Starting Now: Live Coverage of the 'Doomsday Asteroid' Flying by Earth

See the thing pass us by -- for free, on the Internet.

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An artist's rendering of an asteroid, or near-Earth object, like Apophis (ESA - P.Carril)

The asteroid Apophis has long been referred to as the "doomsday asteroid," in part because humans like melodrama, but in part because a 2004 study estimated that the thing had a 2.7 percent chance of colliding with Earth in the not-too-distant future of 2029. That low-but-still-alarming probability has, fortunately, since been disproven; but it hasn't squelched our fascination with the 1,066-foot-wide space rock. And tonight, Apophis will pass us by -- at a relief-inducing distance of 9.3 million miles from Earth.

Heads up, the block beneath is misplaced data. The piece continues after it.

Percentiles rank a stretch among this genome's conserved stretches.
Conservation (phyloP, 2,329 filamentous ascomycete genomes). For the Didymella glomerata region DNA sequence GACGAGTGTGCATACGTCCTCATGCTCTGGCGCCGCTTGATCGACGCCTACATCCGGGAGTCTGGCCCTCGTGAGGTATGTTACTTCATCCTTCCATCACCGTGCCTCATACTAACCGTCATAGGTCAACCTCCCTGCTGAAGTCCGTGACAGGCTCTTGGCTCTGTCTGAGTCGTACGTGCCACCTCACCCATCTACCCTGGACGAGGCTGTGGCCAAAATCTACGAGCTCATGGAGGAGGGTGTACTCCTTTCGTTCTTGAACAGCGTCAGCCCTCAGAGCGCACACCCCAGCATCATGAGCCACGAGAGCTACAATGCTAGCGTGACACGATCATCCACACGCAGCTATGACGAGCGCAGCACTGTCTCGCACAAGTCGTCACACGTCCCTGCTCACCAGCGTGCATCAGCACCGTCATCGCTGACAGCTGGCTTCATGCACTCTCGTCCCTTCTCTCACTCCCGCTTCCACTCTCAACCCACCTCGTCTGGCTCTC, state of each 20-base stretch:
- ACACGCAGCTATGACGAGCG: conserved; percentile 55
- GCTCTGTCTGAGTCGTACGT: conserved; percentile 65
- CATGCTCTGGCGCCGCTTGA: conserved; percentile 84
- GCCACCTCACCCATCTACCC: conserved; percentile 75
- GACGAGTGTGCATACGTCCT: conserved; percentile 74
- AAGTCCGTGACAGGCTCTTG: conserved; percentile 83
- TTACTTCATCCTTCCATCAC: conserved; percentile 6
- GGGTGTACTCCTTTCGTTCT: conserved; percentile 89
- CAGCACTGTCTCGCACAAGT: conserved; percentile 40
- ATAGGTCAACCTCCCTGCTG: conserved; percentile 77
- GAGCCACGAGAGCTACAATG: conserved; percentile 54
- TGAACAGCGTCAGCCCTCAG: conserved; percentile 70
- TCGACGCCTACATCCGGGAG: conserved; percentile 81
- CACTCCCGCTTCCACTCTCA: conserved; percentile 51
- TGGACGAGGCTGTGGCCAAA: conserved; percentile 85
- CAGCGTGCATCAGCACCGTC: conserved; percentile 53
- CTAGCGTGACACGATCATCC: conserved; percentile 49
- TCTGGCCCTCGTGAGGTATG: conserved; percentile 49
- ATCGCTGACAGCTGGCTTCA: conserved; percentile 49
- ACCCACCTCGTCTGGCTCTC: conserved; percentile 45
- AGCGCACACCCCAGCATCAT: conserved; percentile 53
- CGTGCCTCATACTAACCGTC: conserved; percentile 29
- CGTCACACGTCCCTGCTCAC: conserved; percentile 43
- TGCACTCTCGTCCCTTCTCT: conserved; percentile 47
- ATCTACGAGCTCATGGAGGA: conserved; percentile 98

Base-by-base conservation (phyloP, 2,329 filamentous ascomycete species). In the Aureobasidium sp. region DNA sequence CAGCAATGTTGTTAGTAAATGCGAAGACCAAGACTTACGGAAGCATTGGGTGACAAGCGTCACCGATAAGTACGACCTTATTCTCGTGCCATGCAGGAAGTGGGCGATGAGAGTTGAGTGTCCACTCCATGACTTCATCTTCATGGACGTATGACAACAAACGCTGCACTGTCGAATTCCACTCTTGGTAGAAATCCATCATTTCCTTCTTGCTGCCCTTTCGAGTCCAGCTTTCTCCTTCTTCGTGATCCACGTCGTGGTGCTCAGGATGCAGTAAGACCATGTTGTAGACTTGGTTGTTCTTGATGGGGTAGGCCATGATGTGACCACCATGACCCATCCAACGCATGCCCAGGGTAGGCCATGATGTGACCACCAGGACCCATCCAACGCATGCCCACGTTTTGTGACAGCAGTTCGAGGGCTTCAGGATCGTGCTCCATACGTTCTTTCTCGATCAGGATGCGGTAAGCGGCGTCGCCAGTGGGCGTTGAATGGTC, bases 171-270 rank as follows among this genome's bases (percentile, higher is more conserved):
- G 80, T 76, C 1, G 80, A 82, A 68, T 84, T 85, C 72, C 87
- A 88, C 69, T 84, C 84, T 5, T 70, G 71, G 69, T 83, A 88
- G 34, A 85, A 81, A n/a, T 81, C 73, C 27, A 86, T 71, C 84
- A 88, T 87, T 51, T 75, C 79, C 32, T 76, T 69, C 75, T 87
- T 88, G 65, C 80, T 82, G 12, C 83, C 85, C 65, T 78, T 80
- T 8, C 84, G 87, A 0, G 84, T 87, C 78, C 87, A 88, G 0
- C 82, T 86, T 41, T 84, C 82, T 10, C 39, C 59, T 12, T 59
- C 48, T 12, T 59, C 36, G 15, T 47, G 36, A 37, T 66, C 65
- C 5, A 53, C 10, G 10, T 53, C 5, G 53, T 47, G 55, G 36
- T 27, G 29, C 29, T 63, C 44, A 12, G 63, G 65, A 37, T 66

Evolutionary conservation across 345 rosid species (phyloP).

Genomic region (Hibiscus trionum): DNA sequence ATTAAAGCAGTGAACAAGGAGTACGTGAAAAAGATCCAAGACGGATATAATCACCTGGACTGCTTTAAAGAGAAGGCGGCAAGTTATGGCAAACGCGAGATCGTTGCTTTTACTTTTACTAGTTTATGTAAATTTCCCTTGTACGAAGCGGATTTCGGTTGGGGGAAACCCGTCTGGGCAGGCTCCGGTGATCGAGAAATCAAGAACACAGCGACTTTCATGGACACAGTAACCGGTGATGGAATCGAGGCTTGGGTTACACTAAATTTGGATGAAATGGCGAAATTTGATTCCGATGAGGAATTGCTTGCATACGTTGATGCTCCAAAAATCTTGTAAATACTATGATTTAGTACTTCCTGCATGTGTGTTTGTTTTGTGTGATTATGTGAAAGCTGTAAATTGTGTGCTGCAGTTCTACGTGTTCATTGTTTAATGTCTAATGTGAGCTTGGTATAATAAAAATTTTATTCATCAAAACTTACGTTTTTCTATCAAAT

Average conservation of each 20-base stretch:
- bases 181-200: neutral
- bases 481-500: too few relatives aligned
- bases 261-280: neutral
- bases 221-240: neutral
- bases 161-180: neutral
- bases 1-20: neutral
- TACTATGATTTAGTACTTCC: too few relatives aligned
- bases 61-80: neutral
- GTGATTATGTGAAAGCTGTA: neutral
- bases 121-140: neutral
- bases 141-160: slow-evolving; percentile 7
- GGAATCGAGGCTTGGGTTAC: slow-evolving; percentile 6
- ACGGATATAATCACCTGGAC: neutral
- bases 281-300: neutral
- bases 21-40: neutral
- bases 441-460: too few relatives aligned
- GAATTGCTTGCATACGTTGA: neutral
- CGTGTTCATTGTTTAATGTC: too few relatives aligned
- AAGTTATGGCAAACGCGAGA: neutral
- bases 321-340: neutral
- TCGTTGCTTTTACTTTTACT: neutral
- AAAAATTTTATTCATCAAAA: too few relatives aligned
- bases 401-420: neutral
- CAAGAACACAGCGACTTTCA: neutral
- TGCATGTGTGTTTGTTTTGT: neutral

And: You can watch it as it makes its pass! For free! Online! Two separate webcasts, offered by the websites Slooh Space Telescope and Virtual Telescope Project, will capture Apophis as a bright light moving across the night sky. And since Apophis is too small to be viewed through small personal telescopes, this is likely the best chance you'll have to see the "doomsday asteroid" in action. Fortunately for all involved.

You can watch it here, starting at 7 p.m. EST:

http://events.slooh.com/

... Or here, starting an hour later:

http://www.virtualtelescope.eu/webtv/



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Megan Garber is a staff writer at The Atlantic. She was formerly an assistant editor at the Nieman Journalism Lab, where she wrote about innovations in the media.

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